Explorer Robert O’Hara Burke has scoffed at suggestions that he doesn’t know his arse from his elbow before setting off south down Swanson Street to find a route to the Gulf of Carpentaria.
“Trust me I know what I’m doing,” said the beardy faced adventurer as his companion William Wills suggested asking for directions at the first camel food outlet that they passed. “Perhaps you want to change seats and start driving all these freaking camels do you?”
Half an hour after leaving a large crowd of thousands of side whiskered men in top hats and swooning parasol carrying ladies in filmy white dresses the entire expedition passed by once again, this time heading north.
“I finally convinced Mr Burke to get some directions from some drunk bloke beside the road who looked like he lived in the area,” said a smug looking Wills as the brass band hastily struck up an encore of the jaunty tune it had played when the explorers originally set off. “Apparently we turn left at Victoria Street, hang a right onto Sydney Road and then go past two thousand miles of fuck all until we hit the coast.”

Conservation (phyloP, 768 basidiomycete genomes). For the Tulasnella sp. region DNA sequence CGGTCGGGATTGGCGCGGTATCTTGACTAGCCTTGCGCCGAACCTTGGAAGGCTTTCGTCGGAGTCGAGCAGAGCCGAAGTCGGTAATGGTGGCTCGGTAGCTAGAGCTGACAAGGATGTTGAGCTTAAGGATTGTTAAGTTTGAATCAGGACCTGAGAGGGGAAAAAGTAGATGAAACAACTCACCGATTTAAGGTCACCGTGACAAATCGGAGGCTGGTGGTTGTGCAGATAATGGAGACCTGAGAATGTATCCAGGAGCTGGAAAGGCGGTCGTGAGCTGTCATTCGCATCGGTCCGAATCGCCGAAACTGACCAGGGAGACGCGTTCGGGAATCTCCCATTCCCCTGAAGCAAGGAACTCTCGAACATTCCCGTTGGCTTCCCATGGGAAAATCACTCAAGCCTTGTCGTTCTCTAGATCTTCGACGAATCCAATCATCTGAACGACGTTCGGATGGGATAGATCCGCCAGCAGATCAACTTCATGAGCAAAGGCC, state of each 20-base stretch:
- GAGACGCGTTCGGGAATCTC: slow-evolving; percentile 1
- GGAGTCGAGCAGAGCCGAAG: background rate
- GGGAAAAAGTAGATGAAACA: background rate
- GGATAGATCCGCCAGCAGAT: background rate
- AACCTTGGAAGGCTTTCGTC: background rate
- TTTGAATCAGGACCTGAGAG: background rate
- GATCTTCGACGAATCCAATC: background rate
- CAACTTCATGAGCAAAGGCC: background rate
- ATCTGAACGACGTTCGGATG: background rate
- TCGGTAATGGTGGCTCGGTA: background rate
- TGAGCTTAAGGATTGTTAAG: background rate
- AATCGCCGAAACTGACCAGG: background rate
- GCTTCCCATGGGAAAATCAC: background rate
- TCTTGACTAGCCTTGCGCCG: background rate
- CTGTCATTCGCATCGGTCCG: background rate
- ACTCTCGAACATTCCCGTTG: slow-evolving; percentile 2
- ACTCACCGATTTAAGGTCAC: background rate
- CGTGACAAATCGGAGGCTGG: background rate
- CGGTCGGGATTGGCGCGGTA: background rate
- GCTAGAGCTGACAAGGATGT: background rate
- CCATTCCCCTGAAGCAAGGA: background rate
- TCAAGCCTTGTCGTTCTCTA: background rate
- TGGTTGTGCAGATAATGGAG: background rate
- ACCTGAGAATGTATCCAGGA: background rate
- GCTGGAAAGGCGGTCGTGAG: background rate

“When I said that we might set the GPS or ask the indigenous population for directions Mr Burke said that he had a perfectly good copy of the Gregory’s in the glove box of his camel,” said junior expedition member John King. “Our plans are to stop at Cooper Creek for a toilet break and have a feed at Maccas.”
“I suspect they’ll get someone like Jack Thompson to play me when they make a movie about the glorious success of this journey,” said Burke in his farewell speech. “The names Burke and Wills are destined to become synonymous with competence and success. I imagine I’ll be raking in the cash as a corporate motivator when I get back.”
The expedition was last seen hurriedly changing lanes in front of a bullock dray in an effort not to miss the right hand turn into Sydney Road.
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